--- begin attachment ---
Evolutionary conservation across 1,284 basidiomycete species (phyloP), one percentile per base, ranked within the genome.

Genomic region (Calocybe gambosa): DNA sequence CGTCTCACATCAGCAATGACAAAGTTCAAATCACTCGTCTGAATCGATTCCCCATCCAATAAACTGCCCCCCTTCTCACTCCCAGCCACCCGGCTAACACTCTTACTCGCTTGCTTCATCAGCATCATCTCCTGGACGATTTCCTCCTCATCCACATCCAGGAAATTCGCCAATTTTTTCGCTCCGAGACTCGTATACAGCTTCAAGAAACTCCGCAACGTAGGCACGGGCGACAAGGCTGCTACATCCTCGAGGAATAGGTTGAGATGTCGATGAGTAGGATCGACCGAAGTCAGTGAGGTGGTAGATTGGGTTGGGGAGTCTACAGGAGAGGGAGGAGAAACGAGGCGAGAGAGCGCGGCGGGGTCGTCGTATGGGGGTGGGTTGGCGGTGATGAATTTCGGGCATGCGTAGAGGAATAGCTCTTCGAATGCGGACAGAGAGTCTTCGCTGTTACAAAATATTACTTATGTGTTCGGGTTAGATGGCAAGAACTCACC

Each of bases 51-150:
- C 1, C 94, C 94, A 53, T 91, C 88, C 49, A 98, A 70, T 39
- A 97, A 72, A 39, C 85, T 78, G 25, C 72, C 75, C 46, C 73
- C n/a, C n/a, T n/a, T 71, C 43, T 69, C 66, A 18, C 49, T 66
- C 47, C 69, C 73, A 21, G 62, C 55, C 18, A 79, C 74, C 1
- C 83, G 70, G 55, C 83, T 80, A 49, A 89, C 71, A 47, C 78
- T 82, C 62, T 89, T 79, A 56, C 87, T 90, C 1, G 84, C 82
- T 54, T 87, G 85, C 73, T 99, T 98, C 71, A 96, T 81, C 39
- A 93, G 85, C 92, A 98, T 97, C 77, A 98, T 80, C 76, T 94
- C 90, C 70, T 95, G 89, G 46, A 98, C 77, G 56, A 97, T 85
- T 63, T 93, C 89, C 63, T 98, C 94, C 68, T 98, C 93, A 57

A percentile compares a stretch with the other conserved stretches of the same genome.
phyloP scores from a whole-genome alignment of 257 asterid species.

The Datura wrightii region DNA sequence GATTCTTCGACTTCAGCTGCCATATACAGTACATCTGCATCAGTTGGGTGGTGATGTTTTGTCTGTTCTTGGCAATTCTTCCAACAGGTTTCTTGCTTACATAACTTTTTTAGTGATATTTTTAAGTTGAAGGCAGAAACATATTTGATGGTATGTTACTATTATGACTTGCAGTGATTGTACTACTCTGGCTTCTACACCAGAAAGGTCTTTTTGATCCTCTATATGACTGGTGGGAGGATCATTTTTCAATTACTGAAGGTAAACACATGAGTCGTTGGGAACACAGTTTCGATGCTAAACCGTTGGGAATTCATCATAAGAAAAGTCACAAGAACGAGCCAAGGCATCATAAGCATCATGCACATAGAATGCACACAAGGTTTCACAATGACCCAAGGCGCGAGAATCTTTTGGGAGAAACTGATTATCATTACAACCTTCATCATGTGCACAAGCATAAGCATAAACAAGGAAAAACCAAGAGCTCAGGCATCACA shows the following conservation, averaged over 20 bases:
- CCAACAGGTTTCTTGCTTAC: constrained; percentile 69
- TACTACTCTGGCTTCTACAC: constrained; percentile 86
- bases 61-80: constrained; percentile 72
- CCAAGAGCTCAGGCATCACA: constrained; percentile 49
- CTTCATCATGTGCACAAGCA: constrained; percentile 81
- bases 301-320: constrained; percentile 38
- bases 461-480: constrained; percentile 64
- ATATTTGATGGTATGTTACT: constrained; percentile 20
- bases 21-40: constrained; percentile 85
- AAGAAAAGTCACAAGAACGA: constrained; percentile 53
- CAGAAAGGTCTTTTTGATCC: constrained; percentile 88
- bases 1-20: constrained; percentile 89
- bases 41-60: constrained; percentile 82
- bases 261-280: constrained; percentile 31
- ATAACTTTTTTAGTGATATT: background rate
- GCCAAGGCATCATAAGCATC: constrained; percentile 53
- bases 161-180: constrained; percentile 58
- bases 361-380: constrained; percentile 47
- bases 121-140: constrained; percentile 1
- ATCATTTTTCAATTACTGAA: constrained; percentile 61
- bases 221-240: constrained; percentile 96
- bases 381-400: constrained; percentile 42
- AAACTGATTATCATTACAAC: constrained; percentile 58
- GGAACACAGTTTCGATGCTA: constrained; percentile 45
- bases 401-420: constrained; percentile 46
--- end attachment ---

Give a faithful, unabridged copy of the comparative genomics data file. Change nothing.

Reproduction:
Evolutionary conservation across 1,284 basidiomycete species (phyloP), one percentile per base, ranked within the genome.

Genomic region (Calocybe gambosa): DNA sequence CGTCTCACATCAGCAATGACAAAGTTCAAATCACTCGTCTGAATCGATTCCCCATCCAATAAACTGCCCCCCTTCTCACTCCCAGCCACCCGGCTAACACTCTTACTCGCTTGCTTCATCAGCATCATCTCCTGGACGATTTCCTCCTCATCCACATCCAGGAAATTCGCCAATTTTTTCGCTCCGAGACTCGTATACAGCTTCAAGAAACTCCGCAACGTAGGCACGGGCGACAAGGCTGCTACATCCTCGAGGAATAGGTTGAGATGTCGATGAGTAGGATCGACCGAAGTCAGTGAGGTGGTAGATTGGGTTGGGGAGTCTACAGGAGAGGGAGGAGAAACGAGGCGAGAGAGCGCGGCGGGGTCGTCGTATGGGGGTGGGTTGGCGGTGATGAATTTCGGGCATGCGTAGAGGAATAGCTCTTCGAATGCGGACAGAGAGTCTTCGCTGTTACAAAATATTACTTATGTGTTCGGGTTAGATGGCAAGAACTCACC

Each of bases 51-150:
- C 1, C 94, C 94, A 53, T 91, C 88, C 49, A 98, A 70, T 39
- A 97, A 72, A 39, C 85, T 78, G 25, C 72, C 75, C 46, C 73
- C n/a, C n/a, T n/a, T 71, C 43, T 69, C 66, A 18, C 49, T 66
- C 47, C 69, C 73, A 21, G 62, C 55, C 18, A 79, C 74, C 1
- C 83, G 70, G 55, C 83, T 80, A 49, A 89, C 71, A 47, C 78
- T 82, C 62, T 89, T 79, A 56, C 87, T 90, C 1, G 84, C 82
- T 54, T 87, G 85, C 73, T 99, T 98, C 71, A 96, T 81, C 39
- A 93, G 85, C 92, A 98, T 97, C 77, A 98, T 80, C 76, T 94
- C 90, C 70, T 95, G 89, G 46, A 98, C 77, G 56, A 97, T 85
- T 63, T 93, C 89, C 63, T 98, C 94, C 68, T 98, C 93, A 57

A percentile compares a stretch with the other conserved stretches of the same genome.
phyloP scores from a whole-genome alignment of 257 asterid species.

The Datura wrightii region DNA sequence GATTCTTCGACTTCAGCTGCCATATACAGTACATCTGCATCAGTTGGGTGGTGATGTTTTGTCTGTTCTTGGCAATTCTTCCAACAGGTTTCTTGCTTACATAACTTTTTTAGTGATATTTTTAAGTTGAAGGCAGAAACATATTTGATGGTATGTTACTATTATGACTTGCAGTGATTGTACTACTCTGGCTTCTACACCAGAAAGGTCTTTTTGATCCTCTATATGACTGGTGGGAGGATCATTTTTCAATTACTGAAGGTAAACACATGAGTCGTTGGGAACACAGTTTCGATGCTAAACCGTTGGGAATTCATCATAAGAAAAGTCACAAGAACGAGCCAAGGCATCATAAGCATCATGCACATAGAATGCACACAAGGTTTCACAATGACCCAAGGCGCGAGAATCTTTTGGGAGAAACTGATTATCATTACAACCTTCATCATGTGCACAAGCATAAGCATAAACAAGGAAAAACCAAGAGCTCAGGCATCACA shows the following conservation, averaged over 20 bases:
- CCAACAGGTTTCTTGCTTAC: constrained; percentile 69
- TACTACTCTGGCTTCTACAC: constrained; percentile 86
- bases 61-80: constrained; percentile 72
- CCAAGAGCTCAGGCATCACA: constrained; percentile 49
- CTTCATCATGTGCACAAGCA: constrained; percentile 81
- bases 301-320: constrained; percentile 38
- bases 461-480: constrained; percentile 64
- ATATTTGATGGTATGTTACT: constrained; percentile 20
- bases 21-40: constrained; percentile 85
- AAGAAAAGTCACAAGAACGA: constrained; percentile 53
- CAGAAAGGTCTTTTTGATCC: constrained; percentile 88
- bases 1-20: constrained; percentile 89
- bases 41-60: constrained; percentile 82
- bases 261-280: constrained; percentile 31
- ATAACTTTTTTAGTGATATT: background rate
- GCCAAGGCATCATAAGCATC: constrained; percentile 53
- bases 161-180: constrained; percentile 58
- bases 361-380: constrained; percentile 47
- bases 121-140: constrained; percentile 1
- ATCATTTTTCAATTACTGAA: constrained; percentile 61
- bases 221-240: constrained; percentile 96
- bases 381-400: constrained; percentile 42
- AAACTGATTATCATTACAAC: constrained; percentile 58
- GGAACACAGTTTCGATGCTA: constrained; percentile 45
- bases 401-420: constrained; percentile 46